Mercurio D. Rivera (mercuriodrivera) wrote,
Mercurio D. Rivera

Some not-so-”Harsh” reviews

interzone226Here are some reviews for “In the Harsh Glow of Its Incandescent Beauty,” which appears in Interzone 226 (January/February).

Over at the Asimov’s Forum, StevenLP writes:

“Forgot to mention the Jan/Feb issue of Interzone. It has two good stories: “In the Harsh Glow of its Incandescent Beauty” by Mercurio D. Rivera and “Again & Again & Again” by Rachel Swirsky. The former is set in the same universe as Rivera’s impressive “Longing for Langalana” where the [Wergens] are an alien species infatuated with the human race – which forms the backdrop to the story of the main character’s pursuit of his wife who – through chemical means – is infatuated with his ex-business partner….”
From the blog Three Beautiful Things:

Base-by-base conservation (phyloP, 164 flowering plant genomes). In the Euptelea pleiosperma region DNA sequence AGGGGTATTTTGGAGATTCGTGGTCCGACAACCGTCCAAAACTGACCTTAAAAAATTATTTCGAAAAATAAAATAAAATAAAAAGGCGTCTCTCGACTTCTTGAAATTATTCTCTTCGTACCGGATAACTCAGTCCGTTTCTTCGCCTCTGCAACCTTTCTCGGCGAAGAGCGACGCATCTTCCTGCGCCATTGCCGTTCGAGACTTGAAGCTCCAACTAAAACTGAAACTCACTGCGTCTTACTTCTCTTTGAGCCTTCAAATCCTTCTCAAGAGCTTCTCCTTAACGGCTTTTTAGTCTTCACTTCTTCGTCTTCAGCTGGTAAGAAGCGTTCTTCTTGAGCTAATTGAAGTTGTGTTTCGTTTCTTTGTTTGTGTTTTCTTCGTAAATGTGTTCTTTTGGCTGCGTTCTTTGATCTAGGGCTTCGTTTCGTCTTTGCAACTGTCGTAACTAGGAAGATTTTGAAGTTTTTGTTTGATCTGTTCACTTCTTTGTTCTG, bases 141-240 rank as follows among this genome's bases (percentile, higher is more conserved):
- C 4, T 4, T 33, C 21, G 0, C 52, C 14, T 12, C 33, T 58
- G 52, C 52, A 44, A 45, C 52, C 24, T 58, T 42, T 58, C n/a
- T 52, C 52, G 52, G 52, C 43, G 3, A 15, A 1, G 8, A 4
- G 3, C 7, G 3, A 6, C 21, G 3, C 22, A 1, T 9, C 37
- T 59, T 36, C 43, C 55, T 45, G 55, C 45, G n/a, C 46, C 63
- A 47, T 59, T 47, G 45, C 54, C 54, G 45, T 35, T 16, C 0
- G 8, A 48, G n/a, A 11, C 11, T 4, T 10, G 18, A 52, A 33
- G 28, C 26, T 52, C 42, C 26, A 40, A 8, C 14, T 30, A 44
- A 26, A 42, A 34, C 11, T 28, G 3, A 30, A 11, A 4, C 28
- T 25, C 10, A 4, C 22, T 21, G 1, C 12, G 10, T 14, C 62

1. The latest issue of Interzone is a corker — I read it on the train on my way up to London. Pick of the bag are:
Into the Depths of Illuminated Seas — a magical, angry sea fable, full of revenge and fury by Jason Sanford. It’s a woman who finds the names of sailors who are to die at sea written on her body.
In the Harsh Glow of its Incandescent Beauty — a story about Mercurio D. Rivera’s aliens that adore humans — an impressive depiction of the pain and self-deception that surround an affair.
Tyler Keevil’s Hibakusha — a man volunteers his way back to a London that has been destroyed by nuclear terrorism.

Matt Bruensteiner at Garbled Signals writes:

“In the harsh glow of its incandescent beauty”, Mercurio D. Rivera. Maxwell is traveling the solar system in pursuit of his abducted wife. He’s joined by a pair of Wergen, aliens who have granted humanity access to immense amounts of new technology, and also follow humans about with an unexplained cloying devotion. Maxwell is part of a team that discovered a chemical that induces a similar unconditional love in humans. This sets up a neat counterpoint between the Wergen-human relationship and his personal relationship with his wife. Well done.

Some additional reviews can be viewed on the links below:


John’s Reading by John Fair


Black Gate

Suite 101’s

Tangent Online’s

Anthony Wlliams

Originally published at Mercurio's Blog. You can comment here or there.

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